Suspended Australia cricketer Steve Smith addressed the media for the first time on Friday since his teary-eyed press conference upon his arrival in Australia after the ball-tampering row in South Africa in March, 2018.
Smith, who was stripped off his captaincy and banned for a year for his involvement in the ball-tampering row at Cape Town, has been playing grade cricket and T20 tournaments around the world to stay in touch with the game.
Smith and David Warner's bans end in March, 2019, following which, they will be available for selection internationally. The duo, who have started making more public appearances recently, were also seen playing in the Australia nets ahead of the first Test against India in Adelaide.
Smith, who was the No.1 Test batsman in the world and had the world at his feet back in March, had to walk away at a crucial juncture and Australian cricket has not been the same since. He was hurt and battered but almost eight months after the ill-fated incident, Smith says he is okay and his close people have helped him get over the tough days.
"I'm going okay. I've had tough days, as I've said. I've had my ups and downs. I've been really fortunate to have a close group around me that helped me get through those difficult times. There have been some dark days where I haven't wanted to get out of bed and things like that.
"But, you know, I've had a close group of people around me that have helped me know that it's OK, you know? Like, I've made a mistake and it was a big mistake, and from now on I'm trying to move on from that and improve as a person," Smith told the media.
The former Australia captain also said that it is his fault that he didn't stop any wrongdoing as a captain and that is why he didn't want to appeal the 12-month ban imposed by Cricket Australia on him -- something that many thought is a bit too much.
"I walked past something in the room and had the opportunity to stop it I didn't. That was my responsibility to stop it, and that didn't happen and I have to take responsibility for that.
"[Didn't appeal ban] Because I just wanted to accept it and own - and take responsibility for it. I didn't think about, um, reviewing it at all or appealing it, as such. It was just about accepting it and knowing that I'd made a mistake and accepting it and moving on from it," Smith said.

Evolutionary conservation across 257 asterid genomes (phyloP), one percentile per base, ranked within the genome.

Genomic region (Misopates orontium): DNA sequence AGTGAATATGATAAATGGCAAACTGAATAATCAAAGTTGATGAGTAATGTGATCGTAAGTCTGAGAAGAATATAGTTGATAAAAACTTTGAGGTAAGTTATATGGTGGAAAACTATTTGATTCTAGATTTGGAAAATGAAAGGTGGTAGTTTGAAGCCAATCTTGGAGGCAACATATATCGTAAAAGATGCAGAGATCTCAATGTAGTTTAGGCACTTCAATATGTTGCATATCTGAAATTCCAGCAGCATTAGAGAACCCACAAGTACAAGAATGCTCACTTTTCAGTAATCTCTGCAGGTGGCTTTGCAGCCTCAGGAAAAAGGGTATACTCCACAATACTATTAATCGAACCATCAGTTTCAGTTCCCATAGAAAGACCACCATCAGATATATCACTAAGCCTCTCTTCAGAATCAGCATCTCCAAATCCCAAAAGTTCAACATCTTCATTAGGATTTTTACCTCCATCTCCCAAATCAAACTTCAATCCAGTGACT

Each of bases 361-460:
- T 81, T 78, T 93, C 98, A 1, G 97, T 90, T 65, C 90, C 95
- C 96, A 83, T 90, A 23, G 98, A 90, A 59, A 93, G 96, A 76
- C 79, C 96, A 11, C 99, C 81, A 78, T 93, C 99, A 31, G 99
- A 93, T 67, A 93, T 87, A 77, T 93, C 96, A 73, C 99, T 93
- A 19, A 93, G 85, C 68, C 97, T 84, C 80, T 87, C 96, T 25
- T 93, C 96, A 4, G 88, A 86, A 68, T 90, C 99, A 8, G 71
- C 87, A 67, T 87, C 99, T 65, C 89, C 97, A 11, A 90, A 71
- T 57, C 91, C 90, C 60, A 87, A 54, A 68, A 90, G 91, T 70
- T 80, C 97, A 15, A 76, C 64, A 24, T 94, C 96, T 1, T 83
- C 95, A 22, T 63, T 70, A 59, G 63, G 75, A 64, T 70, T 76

He went on to add that he is happy at where he is now and is not thinking about captaining Australia now but just be a part of the Ashes and 2019 World Cup squads.
"At the moment I am happy where I'm at. The next three months, it's just about preparing as well as I can to hopefully be a part of the World Cup and the Ashes."
"And, you know, as I said before, I think Tim Paine has done an exceptional job. And Aaron Finch taking over the one-day side, he's had a tough start to that with the performances of the team, I guess. But, you know, if I get back and play under them, I'll do everything I can to help them out and help Australia have success.
"I just want to get back playing and try and contribute to the team as much as I can. And just help out anyone that's around. Tim and Finchy as well. So, we'll see what the future holds. But at the moment I'm just preparing to play. And I'm excited by that prospect," said the New South Wales batter.
He also hailed Tim Paine's leadership as 'outstanding' and said that Australian cricket currently is being played at the right spirit and that is how the fans have always wanted to see.
"I think Tim Paine's leadership has been outstanding," Smith said.
"I think that's the way Australian cricket has always played its best when they're playing hard, but playing within the parameters of the game. Obviously, what happened in South Africa was outside of the parameters of the game, and shouldn't be happening, but since then I think - and even before then - the players have played some good, hard cricket," he added.
"And you're gonna have times where guys will overstep the mark and pay consequences for that. But we try and play in a hard and fair manner. And I think that's what the Australian public wants to see, and I think that's what gets the best out of the team as well."